Research & reports

Title: Save Lives, Slow Down (report)

Organisation: RoadSafe & PACTS
Date uploaded: 5th December 2017
Date published/launched: November 2017

This report, published to coincide with the start of Road Safety Week 2017, sets out to ‘debunk some popular myths’ and calls for ‘evidence-based’ interventions focusing on speed.

The report, Save Lives, Slow Down, is based on contributions from a number of winners of Prince Michael International Road Safety Awards including Highways England, PACTS, RAC Foundation, Road Safety Analysis, Safer Roads Berkshire and TfL.

Facts highlighted in the report include:

• A 5% reduction in average speed can result in a 30% reduction in fatal traffic crashes
- 59% of all fatalities in Great Britain occur on country roads where limits are typically 60mph
• The risk of a pedestrian being killed if hit by the front of a car is estimated to be 1% at an impact speed of 20 mph, 7% at 30 mph and 31% at 40 mph
• Inappropriate or excessive speed are two of the contributory factors most often recorded by police crash data; but ‘in-depth studies’ say that the true level may be three times higher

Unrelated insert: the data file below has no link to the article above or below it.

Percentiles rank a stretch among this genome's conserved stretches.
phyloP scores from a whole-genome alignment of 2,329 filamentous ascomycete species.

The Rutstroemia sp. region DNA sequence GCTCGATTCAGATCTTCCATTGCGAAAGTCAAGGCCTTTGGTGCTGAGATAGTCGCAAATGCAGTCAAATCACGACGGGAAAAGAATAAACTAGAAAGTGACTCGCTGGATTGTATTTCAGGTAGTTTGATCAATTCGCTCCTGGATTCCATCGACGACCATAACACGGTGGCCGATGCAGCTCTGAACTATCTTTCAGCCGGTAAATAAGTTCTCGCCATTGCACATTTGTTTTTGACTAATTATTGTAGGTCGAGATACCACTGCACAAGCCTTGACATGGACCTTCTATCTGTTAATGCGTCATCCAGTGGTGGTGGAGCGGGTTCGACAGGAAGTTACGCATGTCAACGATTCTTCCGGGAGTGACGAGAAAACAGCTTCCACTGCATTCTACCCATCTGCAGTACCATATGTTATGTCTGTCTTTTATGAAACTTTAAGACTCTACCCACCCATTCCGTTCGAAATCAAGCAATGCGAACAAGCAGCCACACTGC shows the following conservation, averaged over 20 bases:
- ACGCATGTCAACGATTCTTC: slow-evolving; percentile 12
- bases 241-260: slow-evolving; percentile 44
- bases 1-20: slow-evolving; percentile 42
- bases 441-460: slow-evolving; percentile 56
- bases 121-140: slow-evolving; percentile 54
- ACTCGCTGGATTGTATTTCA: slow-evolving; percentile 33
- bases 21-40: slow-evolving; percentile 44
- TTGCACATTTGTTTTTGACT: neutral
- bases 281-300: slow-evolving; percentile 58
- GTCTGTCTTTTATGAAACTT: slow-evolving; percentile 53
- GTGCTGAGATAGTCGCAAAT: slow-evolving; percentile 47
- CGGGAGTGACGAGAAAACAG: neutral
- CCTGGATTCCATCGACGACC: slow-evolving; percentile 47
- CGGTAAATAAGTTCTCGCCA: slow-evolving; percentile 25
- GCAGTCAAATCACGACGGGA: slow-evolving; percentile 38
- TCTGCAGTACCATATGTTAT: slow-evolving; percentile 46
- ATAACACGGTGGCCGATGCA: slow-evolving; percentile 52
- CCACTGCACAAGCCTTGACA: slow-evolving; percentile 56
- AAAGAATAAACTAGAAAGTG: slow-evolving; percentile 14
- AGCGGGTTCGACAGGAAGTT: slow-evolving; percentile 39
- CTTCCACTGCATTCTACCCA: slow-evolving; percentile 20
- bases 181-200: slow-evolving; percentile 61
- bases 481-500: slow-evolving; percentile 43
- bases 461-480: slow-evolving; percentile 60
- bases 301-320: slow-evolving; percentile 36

The report urges restraint with regard to the implementation of 20mph schemes, adding that popular interventions may not always work well, and that initially-unpopular schemes can deliver powerful results.

The report recognises resistance to the widespread use of speed humps and cameras in residential streets but acknowledges the effectiveness of average speed cameras strategically placed on some higher-speed roads.

It includes a case study of the average speed camera scheme on the A9 in Scotland which has resulted in a 50% reduction in all casualties and a 33% cut in fatalities.

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